A Bright Future for Black Reality Television: From BET's College Hill to Zeus Network's Baddies South

Abbitt, Sakyra, Media, Culture, and Technology - Graduate School of Arts and Sciences, University of Virginia
Wade, Ashleigh, Media Studies, University of Virginia

College Hill premiered in 2004 on Black Entertainment Network (BET) as the first Black reality television show. For the first time in the history of the genre, this meant the introduction of all-Black casting. With the excitement of its initial premier, Black audiences seemingly had high hopes for the series, but were ultimately let down due to stereotypical representations of Blackness presented in the series. Fastforwarding almost twenty years later, Zeus Network has come into the spotlight as one of the first Black-owned streaming networks producing primarily all-black reality content. Much of Zeus Network’s content displays different ways of being Black drawing on important discussions–diverging from normative politics of respectability. Drawing on early literature from Black feminist scholars, Black popular culture, and television studies, I argue that the introduction of Black reality television through the medium of Black-owned streaming platforms lends itself to the creation of a more diverse Black experience and representation of Blackness. Furthermore, I also argue that Zeus Network, through its affordances, enables subscribers to engage more actively in dialogue with one another that is celebratory in nature of Black joy and varied empowering representations of Black women.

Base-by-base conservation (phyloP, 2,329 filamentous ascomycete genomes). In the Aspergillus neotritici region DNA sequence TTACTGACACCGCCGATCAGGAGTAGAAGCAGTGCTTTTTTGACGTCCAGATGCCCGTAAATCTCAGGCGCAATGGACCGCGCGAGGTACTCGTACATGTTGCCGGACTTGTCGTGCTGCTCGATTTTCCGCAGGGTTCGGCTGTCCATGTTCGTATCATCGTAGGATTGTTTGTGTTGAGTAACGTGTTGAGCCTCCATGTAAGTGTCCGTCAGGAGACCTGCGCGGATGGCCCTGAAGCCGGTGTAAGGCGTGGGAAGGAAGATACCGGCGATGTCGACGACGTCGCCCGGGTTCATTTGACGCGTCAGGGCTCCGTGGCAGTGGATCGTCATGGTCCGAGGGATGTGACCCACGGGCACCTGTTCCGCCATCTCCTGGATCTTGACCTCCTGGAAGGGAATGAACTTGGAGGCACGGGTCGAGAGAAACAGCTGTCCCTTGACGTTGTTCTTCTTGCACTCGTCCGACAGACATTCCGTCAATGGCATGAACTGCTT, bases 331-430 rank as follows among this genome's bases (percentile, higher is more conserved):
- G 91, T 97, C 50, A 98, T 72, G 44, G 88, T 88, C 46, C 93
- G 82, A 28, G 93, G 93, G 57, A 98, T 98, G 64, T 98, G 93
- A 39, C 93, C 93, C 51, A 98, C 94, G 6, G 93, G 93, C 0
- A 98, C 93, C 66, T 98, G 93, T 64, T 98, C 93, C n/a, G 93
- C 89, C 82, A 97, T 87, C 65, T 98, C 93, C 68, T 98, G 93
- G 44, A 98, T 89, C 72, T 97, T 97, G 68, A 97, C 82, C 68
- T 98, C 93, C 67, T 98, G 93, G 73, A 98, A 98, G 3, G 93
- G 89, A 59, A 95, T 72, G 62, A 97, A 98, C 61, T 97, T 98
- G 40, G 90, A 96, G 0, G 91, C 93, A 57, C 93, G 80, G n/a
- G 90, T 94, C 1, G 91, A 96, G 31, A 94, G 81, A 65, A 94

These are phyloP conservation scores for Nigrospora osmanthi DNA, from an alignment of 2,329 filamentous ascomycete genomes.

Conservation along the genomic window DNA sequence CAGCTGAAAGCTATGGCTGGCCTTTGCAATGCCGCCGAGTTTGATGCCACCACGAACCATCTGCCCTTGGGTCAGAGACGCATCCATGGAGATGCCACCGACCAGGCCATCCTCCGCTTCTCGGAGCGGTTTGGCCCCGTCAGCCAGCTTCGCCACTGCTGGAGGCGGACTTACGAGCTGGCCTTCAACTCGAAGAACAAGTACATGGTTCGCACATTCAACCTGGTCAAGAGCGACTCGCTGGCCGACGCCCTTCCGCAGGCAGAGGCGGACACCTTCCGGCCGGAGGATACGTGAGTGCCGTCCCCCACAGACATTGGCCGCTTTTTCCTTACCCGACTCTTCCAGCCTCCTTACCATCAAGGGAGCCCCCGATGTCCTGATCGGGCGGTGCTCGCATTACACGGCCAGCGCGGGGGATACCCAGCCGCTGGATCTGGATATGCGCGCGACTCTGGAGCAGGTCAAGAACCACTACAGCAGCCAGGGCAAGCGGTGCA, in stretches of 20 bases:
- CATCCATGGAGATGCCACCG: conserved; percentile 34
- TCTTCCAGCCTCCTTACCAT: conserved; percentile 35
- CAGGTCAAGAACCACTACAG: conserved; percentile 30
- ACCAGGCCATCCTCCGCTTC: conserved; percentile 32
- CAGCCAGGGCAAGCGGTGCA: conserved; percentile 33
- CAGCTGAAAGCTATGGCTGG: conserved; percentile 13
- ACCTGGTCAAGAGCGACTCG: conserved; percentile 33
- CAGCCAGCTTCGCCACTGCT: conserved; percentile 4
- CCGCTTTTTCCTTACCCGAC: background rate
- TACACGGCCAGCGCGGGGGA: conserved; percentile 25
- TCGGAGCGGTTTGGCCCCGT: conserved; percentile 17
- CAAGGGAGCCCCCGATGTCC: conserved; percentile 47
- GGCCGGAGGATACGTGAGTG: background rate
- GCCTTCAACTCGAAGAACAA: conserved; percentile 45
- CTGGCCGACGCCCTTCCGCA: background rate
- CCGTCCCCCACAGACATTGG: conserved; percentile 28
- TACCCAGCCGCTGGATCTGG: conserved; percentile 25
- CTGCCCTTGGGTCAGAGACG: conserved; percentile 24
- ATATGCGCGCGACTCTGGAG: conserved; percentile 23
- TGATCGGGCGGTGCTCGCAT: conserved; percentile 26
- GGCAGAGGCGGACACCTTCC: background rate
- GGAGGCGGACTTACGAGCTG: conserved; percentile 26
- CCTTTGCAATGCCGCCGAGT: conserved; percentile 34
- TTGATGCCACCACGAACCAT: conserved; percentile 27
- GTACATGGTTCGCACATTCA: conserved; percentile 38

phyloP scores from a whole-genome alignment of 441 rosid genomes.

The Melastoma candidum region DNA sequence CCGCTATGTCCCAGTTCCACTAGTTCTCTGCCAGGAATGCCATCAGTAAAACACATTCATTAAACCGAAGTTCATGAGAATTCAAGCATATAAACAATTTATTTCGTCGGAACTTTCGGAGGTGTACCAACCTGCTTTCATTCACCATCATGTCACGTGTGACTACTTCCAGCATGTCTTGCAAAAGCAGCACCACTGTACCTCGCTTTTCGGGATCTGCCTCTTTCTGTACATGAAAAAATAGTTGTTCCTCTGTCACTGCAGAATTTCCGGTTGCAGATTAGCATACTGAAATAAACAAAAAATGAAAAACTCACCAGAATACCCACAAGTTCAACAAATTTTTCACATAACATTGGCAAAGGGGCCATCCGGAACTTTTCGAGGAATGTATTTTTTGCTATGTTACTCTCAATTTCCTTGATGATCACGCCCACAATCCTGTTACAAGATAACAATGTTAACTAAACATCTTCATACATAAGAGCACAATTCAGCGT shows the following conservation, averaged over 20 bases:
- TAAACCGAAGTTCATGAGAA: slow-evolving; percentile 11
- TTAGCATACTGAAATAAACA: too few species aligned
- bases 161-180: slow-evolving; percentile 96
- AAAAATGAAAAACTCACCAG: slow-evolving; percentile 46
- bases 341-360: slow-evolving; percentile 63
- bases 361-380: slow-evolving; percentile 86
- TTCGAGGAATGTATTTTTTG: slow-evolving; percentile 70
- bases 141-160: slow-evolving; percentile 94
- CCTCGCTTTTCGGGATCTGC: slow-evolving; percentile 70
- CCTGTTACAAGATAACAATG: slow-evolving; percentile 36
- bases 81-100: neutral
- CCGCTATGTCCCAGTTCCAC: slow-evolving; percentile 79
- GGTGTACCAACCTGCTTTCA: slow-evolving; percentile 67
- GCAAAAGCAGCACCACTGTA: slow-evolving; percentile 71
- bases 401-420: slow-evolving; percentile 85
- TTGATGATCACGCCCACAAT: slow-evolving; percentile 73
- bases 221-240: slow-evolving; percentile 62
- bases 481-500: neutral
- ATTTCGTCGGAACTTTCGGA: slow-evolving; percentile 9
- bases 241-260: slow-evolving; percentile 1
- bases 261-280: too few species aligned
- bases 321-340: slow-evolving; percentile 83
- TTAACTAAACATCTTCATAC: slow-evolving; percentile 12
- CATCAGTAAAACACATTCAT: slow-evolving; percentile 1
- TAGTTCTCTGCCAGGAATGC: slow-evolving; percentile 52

MA (Master of Arts)
Black Reality Television , Streaming Platforms, Ratchetry
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